Jesus speaks those words “Child of God, you are set free from your ailment” and it actually happens! Pain and disease are cured! Crippling emotions are replaced with joy and happiness! Spiritual wounds are healed and we embrace our identity as beloved children of God! Financial problems are made better by a new job or an unexpected check in the mail! Like the bent-over woman, we are able to stand up straight and praise God for new life, new beginnings, restoration to health, and so much more! I have seen it happen in your lives as Christ has helped you to stand up straight after life had crippled your body, mind and spirit. I have seen it happen in my life as well as Christ brought me from a place of deep despair to a place of unquenchable joy and peace. Every time this happens, we stand up straight with the bent-over woman in our gospel story. We sing and we dance and we say “Thanks be to God!”

But there’s another voice in the story and we’ve heard this voice before: “There are six days on which work ought to be done; come on those days and be cured, and not on the sabbath day.” Bless his heart!

Did we hear that correctly? “There are six days on which work ought to be done; come on those days and be cured, and not on the sabbath day.” God performed a miracle and this man is unimpressed. Jesus healed the bent-over woman but he made the fatal mistake of healing her on the Sabbath day. He could have done this healing any other day of the week EXCEPT for this day.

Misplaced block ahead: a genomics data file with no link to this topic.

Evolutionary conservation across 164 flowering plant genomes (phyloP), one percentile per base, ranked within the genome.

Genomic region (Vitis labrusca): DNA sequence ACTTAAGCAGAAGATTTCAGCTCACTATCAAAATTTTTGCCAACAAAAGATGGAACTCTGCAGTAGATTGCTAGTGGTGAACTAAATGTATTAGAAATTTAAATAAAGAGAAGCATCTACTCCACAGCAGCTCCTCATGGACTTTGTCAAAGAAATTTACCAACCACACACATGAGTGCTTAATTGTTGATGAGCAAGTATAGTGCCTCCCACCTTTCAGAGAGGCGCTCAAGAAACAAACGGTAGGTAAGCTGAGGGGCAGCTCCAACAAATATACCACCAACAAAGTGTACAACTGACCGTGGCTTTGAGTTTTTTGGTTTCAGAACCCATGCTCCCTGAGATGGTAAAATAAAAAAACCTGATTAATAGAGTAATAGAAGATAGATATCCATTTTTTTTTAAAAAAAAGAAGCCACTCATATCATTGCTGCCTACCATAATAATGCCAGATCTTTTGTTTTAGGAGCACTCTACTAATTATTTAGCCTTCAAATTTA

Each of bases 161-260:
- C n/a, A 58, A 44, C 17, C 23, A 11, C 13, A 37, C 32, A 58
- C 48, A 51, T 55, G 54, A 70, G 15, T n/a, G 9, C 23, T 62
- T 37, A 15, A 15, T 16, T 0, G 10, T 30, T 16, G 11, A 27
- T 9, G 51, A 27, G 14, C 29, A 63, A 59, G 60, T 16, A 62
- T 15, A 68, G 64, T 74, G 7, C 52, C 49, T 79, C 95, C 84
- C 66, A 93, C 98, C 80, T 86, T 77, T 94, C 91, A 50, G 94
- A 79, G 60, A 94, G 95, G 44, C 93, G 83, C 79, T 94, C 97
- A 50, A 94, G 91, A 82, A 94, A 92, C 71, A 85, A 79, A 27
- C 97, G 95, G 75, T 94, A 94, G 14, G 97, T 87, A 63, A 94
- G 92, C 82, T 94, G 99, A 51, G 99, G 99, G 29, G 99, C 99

“Why can’t you follow the rules, Jesus!” The leader of the synagogue grumbles. “Without rules, there is no order! Without rules, everything falls apart!”

It appears that the bent-over woman is not the only crippled person in the synagogue today! There is another, the leader of the synagogue, the head honcho, the big kahuna. He is just as incapacitated as the bent-over woman who sat in the back of the sanctuary. The Jewish Law, the Torah, hangs heavy on his shoulders. It was supposed to bring him joy. It was supposed to be a way he could thank God for all the blessings he had received in life. Instead, the Law became so heavy, it made him unable to move, unable to experience wonder and miracle.